Yes, my parents know, and the crazy is in full swing. They gave them Bibles for Christmas (they added their own notes inside), they have plastered Bible verses in their house, and they talk about Jesus any time our kids are with them. The last time they spent the night with them they watched a Christian kids video, and were read a Bible story before bed. What I find funny is they did not do this before our de-conversion. A couple of years ago we had to ask them to stop playing PG-13 movies for them. They were both under 6 years old at the time, and the movies were violent. Big surprise!

  • Like 1
Link to comment
Share on other sites

 

Wow. I wonder why the extreme violence of the crucifixion never bothered me too much before quitting? Probably because I told myself X agreed to be a human sacrifice, so that made it all OK.

 

Do your parents know you de-converted? Some Ex-C's have said that relatives laid Jesus propaganda on their (Ex-Cs') kids pretty thickly when they found out.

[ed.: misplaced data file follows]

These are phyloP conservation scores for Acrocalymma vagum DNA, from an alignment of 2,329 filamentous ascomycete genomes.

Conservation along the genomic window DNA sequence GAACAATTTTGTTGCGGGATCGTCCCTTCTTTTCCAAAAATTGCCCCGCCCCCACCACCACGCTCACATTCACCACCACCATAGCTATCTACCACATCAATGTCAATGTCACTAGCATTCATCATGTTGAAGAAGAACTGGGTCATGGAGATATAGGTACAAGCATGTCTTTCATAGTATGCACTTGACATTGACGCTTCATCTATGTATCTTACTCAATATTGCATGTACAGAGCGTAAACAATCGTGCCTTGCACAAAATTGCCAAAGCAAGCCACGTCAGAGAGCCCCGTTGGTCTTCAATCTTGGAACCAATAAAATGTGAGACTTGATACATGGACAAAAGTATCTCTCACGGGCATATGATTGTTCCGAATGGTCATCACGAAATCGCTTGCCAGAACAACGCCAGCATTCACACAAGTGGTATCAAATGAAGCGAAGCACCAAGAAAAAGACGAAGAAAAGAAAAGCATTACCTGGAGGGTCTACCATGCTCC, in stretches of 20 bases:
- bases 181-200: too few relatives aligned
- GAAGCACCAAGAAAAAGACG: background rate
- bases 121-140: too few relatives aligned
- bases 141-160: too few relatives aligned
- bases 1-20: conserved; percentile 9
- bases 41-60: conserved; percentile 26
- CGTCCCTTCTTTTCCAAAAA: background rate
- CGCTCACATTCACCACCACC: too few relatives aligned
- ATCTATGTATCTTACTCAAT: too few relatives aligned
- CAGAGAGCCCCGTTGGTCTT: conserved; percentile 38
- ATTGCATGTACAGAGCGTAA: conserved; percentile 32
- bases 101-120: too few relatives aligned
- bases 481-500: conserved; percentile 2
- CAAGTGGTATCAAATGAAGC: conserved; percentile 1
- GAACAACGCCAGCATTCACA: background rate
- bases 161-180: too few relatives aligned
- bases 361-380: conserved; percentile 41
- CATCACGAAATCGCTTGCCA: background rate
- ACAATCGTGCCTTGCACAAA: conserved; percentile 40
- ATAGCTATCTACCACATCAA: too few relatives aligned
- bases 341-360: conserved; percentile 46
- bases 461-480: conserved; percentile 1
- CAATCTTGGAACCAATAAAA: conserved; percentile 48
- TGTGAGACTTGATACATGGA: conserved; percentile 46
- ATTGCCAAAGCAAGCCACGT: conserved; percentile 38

Yes, my parents know, and the crazy is in full swing. They gave them Bibles for Christmas (they added their own notes inside), they have plastered Bible verses in their house, and they talk about Jesus any time our kids are with them. The last time they spent the night with them they watched a Christian kids video, and were read a Bible story before bed. What I find funny is they did not do this before our de-conversion. A couple of years ago we had to ask them to stop playing PG-13 movies for them. They were both under 6 years old at the time, and the movies were violent. Big surprise!